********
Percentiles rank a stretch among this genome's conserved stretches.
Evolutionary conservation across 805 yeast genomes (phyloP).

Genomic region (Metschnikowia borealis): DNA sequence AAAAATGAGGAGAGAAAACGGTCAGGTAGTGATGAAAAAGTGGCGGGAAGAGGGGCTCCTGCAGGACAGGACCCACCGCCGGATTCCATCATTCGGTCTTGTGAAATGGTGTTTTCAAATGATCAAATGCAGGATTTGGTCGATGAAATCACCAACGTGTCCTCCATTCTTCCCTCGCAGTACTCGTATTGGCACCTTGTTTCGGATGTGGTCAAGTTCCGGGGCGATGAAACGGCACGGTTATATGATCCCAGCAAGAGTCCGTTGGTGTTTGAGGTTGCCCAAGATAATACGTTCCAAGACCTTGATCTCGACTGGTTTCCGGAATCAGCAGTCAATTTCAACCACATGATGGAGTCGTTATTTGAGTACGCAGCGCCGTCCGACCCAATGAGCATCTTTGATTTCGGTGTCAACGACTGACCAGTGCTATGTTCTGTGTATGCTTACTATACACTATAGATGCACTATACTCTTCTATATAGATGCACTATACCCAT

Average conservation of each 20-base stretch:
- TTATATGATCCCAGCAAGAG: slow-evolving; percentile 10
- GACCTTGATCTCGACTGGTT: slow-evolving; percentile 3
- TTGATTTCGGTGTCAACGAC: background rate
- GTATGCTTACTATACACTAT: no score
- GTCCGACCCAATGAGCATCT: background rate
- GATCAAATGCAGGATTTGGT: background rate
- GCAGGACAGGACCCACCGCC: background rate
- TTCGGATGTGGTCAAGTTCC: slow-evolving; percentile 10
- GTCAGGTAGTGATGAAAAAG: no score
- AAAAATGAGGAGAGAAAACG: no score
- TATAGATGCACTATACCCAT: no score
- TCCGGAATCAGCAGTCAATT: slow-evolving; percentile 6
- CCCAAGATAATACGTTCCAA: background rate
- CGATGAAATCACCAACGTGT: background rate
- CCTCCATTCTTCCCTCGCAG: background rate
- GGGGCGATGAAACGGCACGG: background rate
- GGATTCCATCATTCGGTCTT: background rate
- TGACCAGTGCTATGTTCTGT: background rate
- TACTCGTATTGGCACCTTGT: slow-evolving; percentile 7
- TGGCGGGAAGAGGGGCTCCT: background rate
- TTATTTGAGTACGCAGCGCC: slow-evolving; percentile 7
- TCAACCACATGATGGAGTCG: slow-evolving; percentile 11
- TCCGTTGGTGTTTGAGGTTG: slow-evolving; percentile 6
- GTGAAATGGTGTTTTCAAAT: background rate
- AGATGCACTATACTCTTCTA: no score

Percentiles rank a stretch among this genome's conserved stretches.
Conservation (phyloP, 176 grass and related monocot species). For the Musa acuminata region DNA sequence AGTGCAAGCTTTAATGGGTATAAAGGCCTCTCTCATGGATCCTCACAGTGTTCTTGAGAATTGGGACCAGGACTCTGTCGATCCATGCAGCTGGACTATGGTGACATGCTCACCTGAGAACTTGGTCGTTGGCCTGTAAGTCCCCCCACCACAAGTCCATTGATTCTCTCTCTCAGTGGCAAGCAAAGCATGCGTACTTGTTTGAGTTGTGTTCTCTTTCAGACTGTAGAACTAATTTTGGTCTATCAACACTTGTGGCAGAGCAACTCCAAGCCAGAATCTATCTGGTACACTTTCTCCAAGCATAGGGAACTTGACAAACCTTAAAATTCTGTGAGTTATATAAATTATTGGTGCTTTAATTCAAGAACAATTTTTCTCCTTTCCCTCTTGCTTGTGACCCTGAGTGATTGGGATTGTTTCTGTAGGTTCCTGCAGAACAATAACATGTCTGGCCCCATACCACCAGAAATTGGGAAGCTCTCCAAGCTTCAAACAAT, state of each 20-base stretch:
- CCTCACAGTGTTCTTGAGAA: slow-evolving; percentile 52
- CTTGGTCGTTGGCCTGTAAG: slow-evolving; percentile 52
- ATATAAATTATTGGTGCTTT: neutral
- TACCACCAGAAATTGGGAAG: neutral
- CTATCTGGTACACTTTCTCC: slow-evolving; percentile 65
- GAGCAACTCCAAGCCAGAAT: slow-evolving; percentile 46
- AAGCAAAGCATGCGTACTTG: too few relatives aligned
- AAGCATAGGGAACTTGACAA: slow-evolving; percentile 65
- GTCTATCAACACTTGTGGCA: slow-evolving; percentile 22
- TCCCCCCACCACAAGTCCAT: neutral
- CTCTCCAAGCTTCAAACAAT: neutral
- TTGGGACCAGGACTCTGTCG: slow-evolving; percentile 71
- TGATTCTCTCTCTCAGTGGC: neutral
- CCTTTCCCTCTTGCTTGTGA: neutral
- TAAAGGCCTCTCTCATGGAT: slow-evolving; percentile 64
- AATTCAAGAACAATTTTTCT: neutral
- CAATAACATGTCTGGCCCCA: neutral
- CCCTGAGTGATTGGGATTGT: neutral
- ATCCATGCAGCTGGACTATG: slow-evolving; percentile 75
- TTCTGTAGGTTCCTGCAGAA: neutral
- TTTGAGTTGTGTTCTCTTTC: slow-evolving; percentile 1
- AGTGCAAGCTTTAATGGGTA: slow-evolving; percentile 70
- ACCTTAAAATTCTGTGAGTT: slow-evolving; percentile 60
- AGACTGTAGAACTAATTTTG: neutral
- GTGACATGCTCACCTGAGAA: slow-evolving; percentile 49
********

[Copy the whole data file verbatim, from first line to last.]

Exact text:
Percentiles rank a stretch among this genome's conserved stretches.
Evolutionary conservation across 805 yeast genomes (phyloP).

Genomic region (Metschnikowia borealis): DNA sequence AAAAATGAGGAGAGAAAACGGTCAGGTAGTGATGAAAAAGTGGCGGGAAGAGGGGCTCCTGCAGGACAGGACCCACCGCCGGATTCCATCATTCGGTCTTGTGAAATGGTGTTTTCAAATGATCAAATGCAGGATTTGGTCGATGAAATCACCAACGTGTCCTCCATTCTTCCCTCGCAGTACTCGTATTGGCACCTTGTTTCGGATGTGGTCAAGTTCCGGGGCGATGAAACGGCACGGTTATATGATCCCAGCAAGAGTCCGTTGGTGTTTGAGGTTGCCCAAGATAATACGTTCCAAGACCTTGATCTCGACTGGTTTCCGGAATCAGCAGTCAATTTCAACCACATGATGGAGTCGTTATTTGAGTACGCAGCGCCGTCCGACCCAATGAGCATCTTTGATTTCGGTGTCAACGACTGACCAGTGCTATGTTCTGTGTATGCTTACTATACACTATAGATGCACTATACTCTTCTATATAGATGCACTATACCCAT

Average conservation of each 20-base stretch:
- TTATATGATCCCAGCAAGAG: slow-evolving; percentile 10
- GACCTTGATCTCGACTGGTT: slow-evolving; percentile 3
- TTGATTTCGGTGTCAACGAC: background rate
- GTATGCTTACTATACACTAT: no score
- GTCCGACCCAATGAGCATCT: background rate
- GATCAAATGCAGGATTTGGT: background rate
- GCAGGACAGGACCCACCGCC: background rate
- TTCGGATGTGGTCAAGTTCC: slow-evolving; percentile 10
- GTCAGGTAGTGATGAAAAAG: no score
- AAAAATGAGGAGAGAAAACG: no score
- TATAGATGCACTATACCCAT: no score
- TCCGGAATCAGCAGTCAATT: slow-evolving; percentile 6
- CCCAAGATAATACGTTCCAA: background rate
- CGATGAAATCACCAACGTGT: background rate
- CCTCCATTCTTCCCTCGCAG: background rate
- GGGGCGATGAAACGGCACGG: background rate
- GGATTCCATCATTCGGTCTT: background rate
- TGACCAGTGCTATGTTCTGT: background rate
- TACTCGTATTGGCACCTTGT: slow-evolving; percentile 7
- TGGCGGGAAGAGGGGCTCCT: background rate
- TTATTTGAGTACGCAGCGCC: slow-evolving; percentile 7
- TCAACCACATGATGGAGTCG: slow-evolving; percentile 11
- TCCGTTGGTGTTTGAGGTTG: slow-evolving; percentile 6
- GTGAAATGGTGTTTTCAAAT: background rate
- AGATGCACTATACTCTTCTA: no score

Percentiles rank a stretch among this genome's conserved stretches.
Conservation (phyloP, 176 grass and related monocot species). For the Musa acuminata region DNA sequence AGTGCAAGCTTTAATGGGTATAAAGGCCTCTCTCATGGATCCTCACAGTGTTCTTGAGAATTGGGACCAGGACTCTGTCGATCCATGCAGCTGGACTATGGTGACATGCTCACCTGAGAACTTGGTCGTTGGCCTGTAAGTCCCCCCACCACAAGTCCATTGATTCTCTCTCTCAGTGGCAAGCAAAGCATGCGTACTTGTTTGAGTTGTGTTCTCTTTCAGACTGTAGAACTAATTTTGGTCTATCAACACTTGTGGCAGAGCAACTCCAAGCCAGAATCTATCTGGTACACTTTCTCCAAGCATAGGGAACTTGACAAACCTTAAAATTCTGTGAGTTATATAAATTATTGGTGCTTTAATTCAAGAACAATTTTTCTCCTTTCCCTCTTGCTTGTGACCCTGAGTGATTGGGATTGTTTCTGTAGGTTCCTGCAGAACAATAACATGTCTGGCCCCATACCACCAGAAATTGGGAAGCTCTCCAAGCTTCAAACAAT, state of each 20-base stretch:
- CCTCACAGTGTTCTTGAGAA: slow-evolving; percentile 52
- CTTGGTCGTTGGCCTGTAAG: slow-evolving; percentile 52
- ATATAAATTATTGGTGCTTT: neutral
- TACCACCAGAAATTGGGAAG: neutral
- CTATCTGGTACACTTTCTCC: slow-evolving; percentile 65
- GAGCAACTCCAAGCCAGAAT: slow-evolving; percentile 46
- AAGCAAAGCATGCGTACTTG: too few relatives aligned
- AAGCATAGGGAACTTGACAA: slow-evolving; percentile 65
- GTCTATCAACACTTGTGGCA: slow-evolving; percentile 22
- TCCCCCCACCACAAGTCCAT: neutral
- CTCTCCAAGCTTCAAACAAT: neutral
- TTGGGACCAGGACTCTGTCG: slow-evolving; percentile 71
- TGATTCTCTCTCTCAGTGGC: neutral
- CCTTTCCCTCTTGCTTGTGA: neutral
- TAAAGGCCTCTCTCATGGAT: slow-evolving; percentile 64
- AATTCAAGAACAATTTTTCT: neutral
- CAATAACATGTCTGGCCCCA: neutral
- CCCTGAGTGATTGGGATTGT: neutral
- ATCCATGCAGCTGGACTATG: slow-evolving; percentile 75
- TTCTGTAGGTTCCTGCAGAA: neutral
- TTTGAGTTGTGTTCTCTTTC: slow-evolving; percentile 1
- AGTGCAAGCTTTAATGGGTA: slow-evolving; percentile 70
- ACCTTAAAATTCTGTGAGTT: slow-evolving; percentile 60
- AGACTGTAGAACTAATTTTG: neutral
- GTGACATGCTCACCTGAGAA: slow-evolving; percentile 49